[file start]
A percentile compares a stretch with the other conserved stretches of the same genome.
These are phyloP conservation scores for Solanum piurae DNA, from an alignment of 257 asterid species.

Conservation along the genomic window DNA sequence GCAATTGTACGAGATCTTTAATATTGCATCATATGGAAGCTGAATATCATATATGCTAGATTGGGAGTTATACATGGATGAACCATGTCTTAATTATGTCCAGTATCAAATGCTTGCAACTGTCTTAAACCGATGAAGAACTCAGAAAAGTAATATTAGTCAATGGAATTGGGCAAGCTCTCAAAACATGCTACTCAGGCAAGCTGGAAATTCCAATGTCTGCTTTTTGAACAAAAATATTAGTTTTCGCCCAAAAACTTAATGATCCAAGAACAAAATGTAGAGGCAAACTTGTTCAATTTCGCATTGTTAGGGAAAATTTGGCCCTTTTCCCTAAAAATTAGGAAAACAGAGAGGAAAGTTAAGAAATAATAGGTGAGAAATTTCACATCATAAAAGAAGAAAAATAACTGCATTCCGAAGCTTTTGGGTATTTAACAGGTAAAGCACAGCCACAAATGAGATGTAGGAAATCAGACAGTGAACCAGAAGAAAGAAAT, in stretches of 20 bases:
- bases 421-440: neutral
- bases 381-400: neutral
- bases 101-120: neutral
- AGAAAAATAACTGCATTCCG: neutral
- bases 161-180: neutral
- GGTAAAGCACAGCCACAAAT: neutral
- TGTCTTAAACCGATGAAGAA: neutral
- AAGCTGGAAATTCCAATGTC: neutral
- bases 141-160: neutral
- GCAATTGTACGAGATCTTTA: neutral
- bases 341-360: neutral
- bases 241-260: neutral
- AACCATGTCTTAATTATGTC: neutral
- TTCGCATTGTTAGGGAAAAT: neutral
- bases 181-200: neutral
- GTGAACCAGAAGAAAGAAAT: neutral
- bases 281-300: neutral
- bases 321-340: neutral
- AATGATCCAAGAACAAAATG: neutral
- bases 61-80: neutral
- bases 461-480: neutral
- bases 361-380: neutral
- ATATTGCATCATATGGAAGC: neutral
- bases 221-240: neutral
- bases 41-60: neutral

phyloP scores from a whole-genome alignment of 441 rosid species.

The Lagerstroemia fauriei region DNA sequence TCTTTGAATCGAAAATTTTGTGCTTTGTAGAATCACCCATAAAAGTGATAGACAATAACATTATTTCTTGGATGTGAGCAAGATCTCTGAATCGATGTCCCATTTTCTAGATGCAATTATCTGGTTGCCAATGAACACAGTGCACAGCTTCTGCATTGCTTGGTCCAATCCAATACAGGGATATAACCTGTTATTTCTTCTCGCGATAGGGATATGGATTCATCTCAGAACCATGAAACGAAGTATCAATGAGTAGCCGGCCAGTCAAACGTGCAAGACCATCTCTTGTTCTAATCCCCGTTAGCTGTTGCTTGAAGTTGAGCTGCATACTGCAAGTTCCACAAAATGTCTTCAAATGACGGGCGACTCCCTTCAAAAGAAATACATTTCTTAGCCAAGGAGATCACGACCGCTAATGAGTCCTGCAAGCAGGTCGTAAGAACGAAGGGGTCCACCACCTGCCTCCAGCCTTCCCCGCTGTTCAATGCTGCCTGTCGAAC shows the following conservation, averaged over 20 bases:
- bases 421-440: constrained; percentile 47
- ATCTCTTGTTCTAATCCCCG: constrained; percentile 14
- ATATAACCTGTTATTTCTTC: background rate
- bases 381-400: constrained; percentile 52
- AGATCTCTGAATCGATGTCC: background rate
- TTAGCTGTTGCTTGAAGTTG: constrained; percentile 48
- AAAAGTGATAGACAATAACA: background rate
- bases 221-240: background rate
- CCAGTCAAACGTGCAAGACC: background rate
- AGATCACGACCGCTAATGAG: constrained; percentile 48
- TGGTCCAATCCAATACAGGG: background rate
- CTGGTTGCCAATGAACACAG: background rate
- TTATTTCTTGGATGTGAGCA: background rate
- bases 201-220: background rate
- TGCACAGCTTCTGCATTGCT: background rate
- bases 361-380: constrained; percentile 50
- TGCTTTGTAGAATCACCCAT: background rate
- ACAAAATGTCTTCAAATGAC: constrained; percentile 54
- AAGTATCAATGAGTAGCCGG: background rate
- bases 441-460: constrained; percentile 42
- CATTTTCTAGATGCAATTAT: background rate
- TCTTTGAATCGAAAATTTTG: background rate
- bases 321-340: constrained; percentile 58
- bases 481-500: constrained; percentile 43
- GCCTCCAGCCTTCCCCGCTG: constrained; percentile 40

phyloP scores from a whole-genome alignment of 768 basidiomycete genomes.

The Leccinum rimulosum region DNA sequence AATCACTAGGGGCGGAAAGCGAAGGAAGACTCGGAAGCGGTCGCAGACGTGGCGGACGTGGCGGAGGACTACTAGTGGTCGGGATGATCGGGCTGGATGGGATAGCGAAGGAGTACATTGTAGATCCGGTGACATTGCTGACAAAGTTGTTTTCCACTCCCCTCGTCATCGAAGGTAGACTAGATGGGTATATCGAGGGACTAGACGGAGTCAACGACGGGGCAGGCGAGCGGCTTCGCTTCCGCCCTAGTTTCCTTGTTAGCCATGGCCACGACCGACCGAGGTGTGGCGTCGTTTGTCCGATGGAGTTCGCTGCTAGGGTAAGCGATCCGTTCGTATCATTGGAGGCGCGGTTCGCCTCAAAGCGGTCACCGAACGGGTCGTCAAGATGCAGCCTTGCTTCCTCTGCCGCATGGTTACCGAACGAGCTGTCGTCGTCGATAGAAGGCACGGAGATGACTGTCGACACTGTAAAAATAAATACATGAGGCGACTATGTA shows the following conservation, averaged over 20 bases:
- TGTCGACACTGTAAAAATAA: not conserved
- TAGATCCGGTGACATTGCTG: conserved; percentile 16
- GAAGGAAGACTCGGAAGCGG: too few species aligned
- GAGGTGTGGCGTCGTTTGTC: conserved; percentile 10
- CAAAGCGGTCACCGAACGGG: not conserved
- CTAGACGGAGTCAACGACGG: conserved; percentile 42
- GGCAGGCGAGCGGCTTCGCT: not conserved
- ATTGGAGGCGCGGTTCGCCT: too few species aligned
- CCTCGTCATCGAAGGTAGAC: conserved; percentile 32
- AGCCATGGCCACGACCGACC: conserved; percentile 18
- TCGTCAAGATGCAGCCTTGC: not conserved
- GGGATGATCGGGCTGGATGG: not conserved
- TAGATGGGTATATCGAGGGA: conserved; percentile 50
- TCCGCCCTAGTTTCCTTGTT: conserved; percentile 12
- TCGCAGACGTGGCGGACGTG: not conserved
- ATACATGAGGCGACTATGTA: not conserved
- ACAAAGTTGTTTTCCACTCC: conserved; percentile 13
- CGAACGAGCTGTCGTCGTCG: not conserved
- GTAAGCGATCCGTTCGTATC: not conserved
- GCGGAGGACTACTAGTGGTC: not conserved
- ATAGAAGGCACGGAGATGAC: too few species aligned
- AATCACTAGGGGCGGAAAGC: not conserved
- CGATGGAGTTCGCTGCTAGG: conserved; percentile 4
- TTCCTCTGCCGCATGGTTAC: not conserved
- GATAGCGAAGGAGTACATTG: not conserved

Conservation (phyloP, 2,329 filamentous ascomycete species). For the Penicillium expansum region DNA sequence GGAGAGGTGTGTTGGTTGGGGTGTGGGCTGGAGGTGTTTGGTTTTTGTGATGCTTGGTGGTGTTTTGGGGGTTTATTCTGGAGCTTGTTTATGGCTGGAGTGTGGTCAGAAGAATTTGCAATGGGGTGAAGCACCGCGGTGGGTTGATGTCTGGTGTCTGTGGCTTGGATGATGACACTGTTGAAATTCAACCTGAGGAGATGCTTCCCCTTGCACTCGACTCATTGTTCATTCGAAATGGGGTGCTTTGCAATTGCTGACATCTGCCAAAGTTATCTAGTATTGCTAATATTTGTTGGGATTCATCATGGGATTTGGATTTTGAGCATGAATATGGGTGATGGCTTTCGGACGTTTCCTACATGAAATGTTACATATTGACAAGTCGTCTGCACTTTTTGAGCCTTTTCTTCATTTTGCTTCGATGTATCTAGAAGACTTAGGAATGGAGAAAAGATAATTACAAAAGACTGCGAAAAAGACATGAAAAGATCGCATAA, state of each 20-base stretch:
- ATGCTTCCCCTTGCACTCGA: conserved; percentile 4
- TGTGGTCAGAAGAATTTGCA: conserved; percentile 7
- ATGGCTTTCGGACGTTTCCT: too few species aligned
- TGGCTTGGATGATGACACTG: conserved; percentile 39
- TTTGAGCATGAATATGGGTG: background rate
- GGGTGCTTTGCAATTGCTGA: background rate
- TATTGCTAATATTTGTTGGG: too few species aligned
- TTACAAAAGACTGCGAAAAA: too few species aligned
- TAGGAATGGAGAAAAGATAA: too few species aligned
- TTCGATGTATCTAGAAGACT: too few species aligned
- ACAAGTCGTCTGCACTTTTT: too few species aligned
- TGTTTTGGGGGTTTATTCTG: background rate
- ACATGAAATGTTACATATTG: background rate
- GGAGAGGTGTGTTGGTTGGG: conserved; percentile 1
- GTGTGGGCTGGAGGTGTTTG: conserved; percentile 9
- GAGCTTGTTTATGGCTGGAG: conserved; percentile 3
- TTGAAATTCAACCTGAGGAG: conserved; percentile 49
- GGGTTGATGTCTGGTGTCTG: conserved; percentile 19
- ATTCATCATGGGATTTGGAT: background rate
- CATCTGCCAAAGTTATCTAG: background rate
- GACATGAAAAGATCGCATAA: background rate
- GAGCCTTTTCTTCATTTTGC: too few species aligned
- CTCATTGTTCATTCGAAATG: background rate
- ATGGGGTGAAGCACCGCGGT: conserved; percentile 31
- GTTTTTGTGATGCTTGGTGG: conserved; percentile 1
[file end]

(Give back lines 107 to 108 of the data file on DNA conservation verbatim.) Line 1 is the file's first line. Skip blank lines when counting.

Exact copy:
- ATGGGGTGAAGCACCGCGGT: conserved; percentile 31
- GTTTTTGTGATGCTTGGTGG: conserved; percentile 1